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Table 1 Three component framework for constructing conceptual definitions and operational criteria for counting number of drugs

From: Application of a framework for determining number of drugs

Component Description and explanation/examples
1. Scope What types of products will be considered drugs?
Each drug product used by a patient can be classified according to these five subcomponents: (a) prescription drug status, (b) drug type, (c) route of administration, (d) dosage form, and (e) common use. This is not an exhaustive list of subcomponents. The investigator can create additional subcomponents as needed for the specific study objectives, such as therapeutic category or pregnancy category. Possible values for each of the five subcomponents are given below for illustrative purposes and are not intended to be exhaustive
Prescription drug status: prescription drug, over-the-counter drug
Drug type: standard drug, vitamin, herbal, dietary supplement, other complementary and alternative medicine
Route of administration: oral, inhalation, topical, transdermal, ophthalmic, subcutaneous, sublingual, rectal
Dosage form: tablet, capsule, cream, solution, suspension
Common use: regular, as needed
For each subcomponent, decisions must be made about which values will be counted as drugs, even if the decision is to include all possible values for a subcomponent. For example, will prescription and over-the-counter products be counted as drugs? Will vitamins, herbals, dietary supplements, or other various complementary and alternative medicine products be counted in addition to standard drugs? Will certain routes of administration be excluded? Will all dosage forms be counted? Will drug products commonly used on an “as needed” basis be included along with those commonly used on a regular basis?
2. Uniqueness Will an ingredient-based or product-based approach be used?
In an ingredient-based approach, drug products are dissected into their ingredients, and unique ingredients are counted. Single ingredient products contribute one to the count while combination products contribute at least two to the count of ingredients. When multiple drug products include the same ingredient, that ingredient is counted only once. When drug products are dissected into their ingredients, those ingredients can be counted based solely on ingredient (e.g. albuterol), or descriptive information can be appended to an ingredient to count at a more detailed level of ingredient-route (e.g. albuterol-oral), ingredient-route-form (e.g. albuterol-oral-tablet), or ingredient-route-form-strength (e.g. albuterol-oral-tablet-2 mg). For the sake of illustration, consider a regimen including: (1) a combination inhaler containing albuterol and ipratropium, (2) albuterol nebulizer solution, and (3) albuterol oral tablets. The ingredient-based count at the ingredient level is 2 drugs, 1 for albuterol and 1 for ipratropium. The ingredient-based count at the ingredient-route level is 3 drugs, 1 for albuterol-inhalation, 1 for ipratropium-inhalation, and 1 for albuterol-oral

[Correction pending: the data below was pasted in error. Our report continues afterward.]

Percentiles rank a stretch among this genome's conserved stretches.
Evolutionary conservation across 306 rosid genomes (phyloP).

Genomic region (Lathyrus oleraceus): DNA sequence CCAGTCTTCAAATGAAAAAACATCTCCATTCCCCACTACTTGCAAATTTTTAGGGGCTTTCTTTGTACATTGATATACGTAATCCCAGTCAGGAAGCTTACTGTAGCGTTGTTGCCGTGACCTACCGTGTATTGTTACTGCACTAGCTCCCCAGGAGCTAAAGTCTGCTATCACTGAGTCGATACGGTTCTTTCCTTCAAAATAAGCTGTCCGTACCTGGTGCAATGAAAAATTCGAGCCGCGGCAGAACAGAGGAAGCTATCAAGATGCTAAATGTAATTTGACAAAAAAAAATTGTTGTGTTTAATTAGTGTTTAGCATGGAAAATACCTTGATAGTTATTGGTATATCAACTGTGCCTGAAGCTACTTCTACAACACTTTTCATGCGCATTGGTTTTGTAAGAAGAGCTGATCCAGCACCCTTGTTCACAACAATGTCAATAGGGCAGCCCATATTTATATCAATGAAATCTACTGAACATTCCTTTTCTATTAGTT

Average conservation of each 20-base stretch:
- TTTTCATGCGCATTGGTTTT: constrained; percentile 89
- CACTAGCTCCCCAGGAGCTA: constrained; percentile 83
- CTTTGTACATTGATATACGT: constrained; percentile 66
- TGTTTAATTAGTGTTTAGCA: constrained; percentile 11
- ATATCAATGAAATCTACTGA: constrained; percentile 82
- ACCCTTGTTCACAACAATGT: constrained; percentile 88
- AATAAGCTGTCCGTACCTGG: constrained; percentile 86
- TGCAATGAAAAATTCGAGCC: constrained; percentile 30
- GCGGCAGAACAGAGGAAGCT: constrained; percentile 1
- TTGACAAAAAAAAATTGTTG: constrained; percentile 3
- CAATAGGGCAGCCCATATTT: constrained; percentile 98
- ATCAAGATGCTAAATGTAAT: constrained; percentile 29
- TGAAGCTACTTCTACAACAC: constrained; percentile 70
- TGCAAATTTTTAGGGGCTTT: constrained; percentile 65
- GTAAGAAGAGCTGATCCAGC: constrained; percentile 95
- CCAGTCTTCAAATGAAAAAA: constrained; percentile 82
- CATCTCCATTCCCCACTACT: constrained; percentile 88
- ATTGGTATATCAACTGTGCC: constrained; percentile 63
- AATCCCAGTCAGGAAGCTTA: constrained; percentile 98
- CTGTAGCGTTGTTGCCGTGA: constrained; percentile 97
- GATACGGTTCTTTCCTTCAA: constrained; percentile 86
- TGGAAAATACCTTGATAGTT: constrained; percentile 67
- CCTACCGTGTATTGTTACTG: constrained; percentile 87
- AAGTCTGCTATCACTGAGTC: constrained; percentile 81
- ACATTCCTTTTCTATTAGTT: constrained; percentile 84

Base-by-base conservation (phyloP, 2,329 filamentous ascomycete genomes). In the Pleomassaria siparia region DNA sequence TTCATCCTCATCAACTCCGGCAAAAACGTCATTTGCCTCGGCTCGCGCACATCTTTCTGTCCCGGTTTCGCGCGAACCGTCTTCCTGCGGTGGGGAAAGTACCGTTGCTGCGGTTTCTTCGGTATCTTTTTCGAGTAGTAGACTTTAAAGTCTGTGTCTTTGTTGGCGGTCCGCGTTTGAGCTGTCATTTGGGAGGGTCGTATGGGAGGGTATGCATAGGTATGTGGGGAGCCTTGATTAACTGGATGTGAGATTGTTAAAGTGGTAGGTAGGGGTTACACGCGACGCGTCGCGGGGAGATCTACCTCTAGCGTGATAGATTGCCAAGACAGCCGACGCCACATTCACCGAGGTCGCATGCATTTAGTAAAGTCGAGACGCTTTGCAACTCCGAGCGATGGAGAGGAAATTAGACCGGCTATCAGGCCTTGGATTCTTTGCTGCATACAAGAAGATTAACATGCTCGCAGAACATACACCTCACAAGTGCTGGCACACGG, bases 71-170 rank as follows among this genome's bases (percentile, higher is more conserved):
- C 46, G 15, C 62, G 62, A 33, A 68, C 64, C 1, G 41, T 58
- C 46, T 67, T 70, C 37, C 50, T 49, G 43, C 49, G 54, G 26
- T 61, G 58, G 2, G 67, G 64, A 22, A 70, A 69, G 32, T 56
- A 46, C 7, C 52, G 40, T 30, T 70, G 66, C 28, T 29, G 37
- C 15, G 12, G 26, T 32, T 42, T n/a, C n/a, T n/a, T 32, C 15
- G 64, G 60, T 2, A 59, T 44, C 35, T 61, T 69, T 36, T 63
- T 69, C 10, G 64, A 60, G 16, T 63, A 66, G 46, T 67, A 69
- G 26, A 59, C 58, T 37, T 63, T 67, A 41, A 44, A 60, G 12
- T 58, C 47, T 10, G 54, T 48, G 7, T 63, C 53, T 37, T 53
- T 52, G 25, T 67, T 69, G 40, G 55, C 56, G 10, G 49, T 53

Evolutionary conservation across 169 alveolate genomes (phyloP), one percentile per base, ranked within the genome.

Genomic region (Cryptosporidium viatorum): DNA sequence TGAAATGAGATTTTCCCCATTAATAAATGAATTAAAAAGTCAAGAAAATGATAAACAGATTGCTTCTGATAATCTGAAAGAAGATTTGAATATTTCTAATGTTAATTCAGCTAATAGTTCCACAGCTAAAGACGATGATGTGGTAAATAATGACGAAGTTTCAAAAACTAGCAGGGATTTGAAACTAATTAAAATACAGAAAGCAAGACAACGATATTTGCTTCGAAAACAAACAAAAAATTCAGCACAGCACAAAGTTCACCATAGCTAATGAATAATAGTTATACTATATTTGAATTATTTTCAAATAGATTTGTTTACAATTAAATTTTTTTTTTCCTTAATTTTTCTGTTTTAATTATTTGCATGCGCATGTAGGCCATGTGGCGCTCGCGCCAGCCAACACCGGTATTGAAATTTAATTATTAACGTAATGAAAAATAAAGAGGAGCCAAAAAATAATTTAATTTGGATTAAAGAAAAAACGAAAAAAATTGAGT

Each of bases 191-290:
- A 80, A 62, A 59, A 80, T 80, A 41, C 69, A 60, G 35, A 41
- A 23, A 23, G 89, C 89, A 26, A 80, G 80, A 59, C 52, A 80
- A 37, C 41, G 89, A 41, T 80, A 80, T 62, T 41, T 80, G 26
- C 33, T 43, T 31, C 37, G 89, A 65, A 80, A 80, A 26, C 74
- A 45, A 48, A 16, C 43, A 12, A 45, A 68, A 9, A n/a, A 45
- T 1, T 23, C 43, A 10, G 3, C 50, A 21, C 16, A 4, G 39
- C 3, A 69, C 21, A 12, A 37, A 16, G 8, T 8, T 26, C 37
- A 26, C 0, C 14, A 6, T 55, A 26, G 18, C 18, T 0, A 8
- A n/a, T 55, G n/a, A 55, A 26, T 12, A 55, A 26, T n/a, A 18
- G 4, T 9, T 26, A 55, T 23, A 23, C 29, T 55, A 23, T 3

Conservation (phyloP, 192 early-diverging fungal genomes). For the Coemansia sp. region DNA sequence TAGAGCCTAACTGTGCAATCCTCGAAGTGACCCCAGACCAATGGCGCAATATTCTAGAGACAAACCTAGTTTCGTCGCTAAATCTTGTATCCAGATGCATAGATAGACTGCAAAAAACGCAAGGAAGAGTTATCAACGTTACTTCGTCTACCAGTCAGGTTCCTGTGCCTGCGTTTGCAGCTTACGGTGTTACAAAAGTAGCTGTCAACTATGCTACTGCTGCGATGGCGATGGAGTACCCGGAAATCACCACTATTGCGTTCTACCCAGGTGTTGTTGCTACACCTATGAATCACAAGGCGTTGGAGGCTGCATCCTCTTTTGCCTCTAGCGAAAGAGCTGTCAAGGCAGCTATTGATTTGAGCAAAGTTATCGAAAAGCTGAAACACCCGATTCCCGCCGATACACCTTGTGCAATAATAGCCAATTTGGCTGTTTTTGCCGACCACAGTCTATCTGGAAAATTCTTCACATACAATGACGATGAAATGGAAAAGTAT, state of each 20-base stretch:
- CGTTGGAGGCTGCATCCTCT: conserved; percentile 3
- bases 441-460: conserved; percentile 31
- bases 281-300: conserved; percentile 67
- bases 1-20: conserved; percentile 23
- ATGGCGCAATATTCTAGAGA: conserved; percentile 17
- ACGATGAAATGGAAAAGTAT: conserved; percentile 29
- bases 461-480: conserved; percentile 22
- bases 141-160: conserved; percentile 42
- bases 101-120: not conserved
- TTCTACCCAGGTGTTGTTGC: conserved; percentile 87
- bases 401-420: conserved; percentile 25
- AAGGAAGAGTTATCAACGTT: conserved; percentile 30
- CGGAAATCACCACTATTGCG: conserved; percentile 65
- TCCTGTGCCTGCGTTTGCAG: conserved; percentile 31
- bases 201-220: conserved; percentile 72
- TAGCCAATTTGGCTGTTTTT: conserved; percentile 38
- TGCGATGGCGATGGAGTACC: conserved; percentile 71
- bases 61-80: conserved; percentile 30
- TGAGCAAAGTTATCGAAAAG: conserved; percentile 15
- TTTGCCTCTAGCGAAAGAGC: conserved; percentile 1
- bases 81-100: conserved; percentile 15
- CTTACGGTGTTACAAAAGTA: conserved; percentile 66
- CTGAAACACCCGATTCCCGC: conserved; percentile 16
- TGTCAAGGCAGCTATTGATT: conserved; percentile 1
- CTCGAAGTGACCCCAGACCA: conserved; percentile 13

In a product-based approach, unique drug products are counted. Combination products contribute one to the count regardless of the number of ingredients in the product. Drug products can be counted at the ingredient(s)-route-form-strength level (e.g. albuterol/ipratropium-inhalation-aerosol-100 mcg/20 mcg) or at a more general level of ingredient(s)-route-form (e.g. albuterol/ipratropium-inhalation-aerosol), ingredient(s)-route (e.g. albuterol/ipratropium-inhalation), or ingredient(s) (e.g. albuterol/ipratropium). Considering the illustrative regimen described above, the product-based count at the ingredient(s)-route-form level is 3 drugs, 1 for albuterol/ipratropium-inhalation-aerosol, 1 for albuterol-inhalation-solution, and 1 for albuterol-oral-tablet
3. Timeframe Will a cross-sectional or longitudinal orientation be used?
For cross-sectional analyses, what criteria will be used to determine whether a drug was in the regimen at the specified point in time?
Cross-sectional vs. longitudinal orientation. A cross-sectional orientation seeks to count the number of drugs in a regimen at a specific point in time. In contrast, the longitudinal orientation asks how many unique drugs the patient has used over some period of time (e.g. 1 year). Thus, the longitudinal orientation includes all drugs present in the regimen at the end of the time interval plus all drugs that had been used and discontinued during the interval
Timeframe criteria for cross-sectional analyses. The choice of criteria for the cross-sectional orientation is driven by the data source. Drug use data collected from patient interview or questionnaires will often ask the patient about what drugs they took yesterday or within some relatively short time frame (e.g. last 7 days). Studies using inpatient drug administration records would typically count unique drugs administered on a given day. Pharmacy refill databases are another common data source and require a more thorough examination (Fig. 1)
Other considerations Additional considerations can be implemented using variations of these 3 basic components to accomplish study specific objectives. Some examples using a standard specification for most drugs, but applying different criteria for selected types of drugs based on study specific needs are:
A study focused on asthma may apply specialized criteria for inhaled dosage forms
A study focused on pain management may apply a wider allowable index gap (defined as the length of time before the index date in which a drug must be filled to be counted, Fig. 1) for drug products commonly used on an “as needed” basis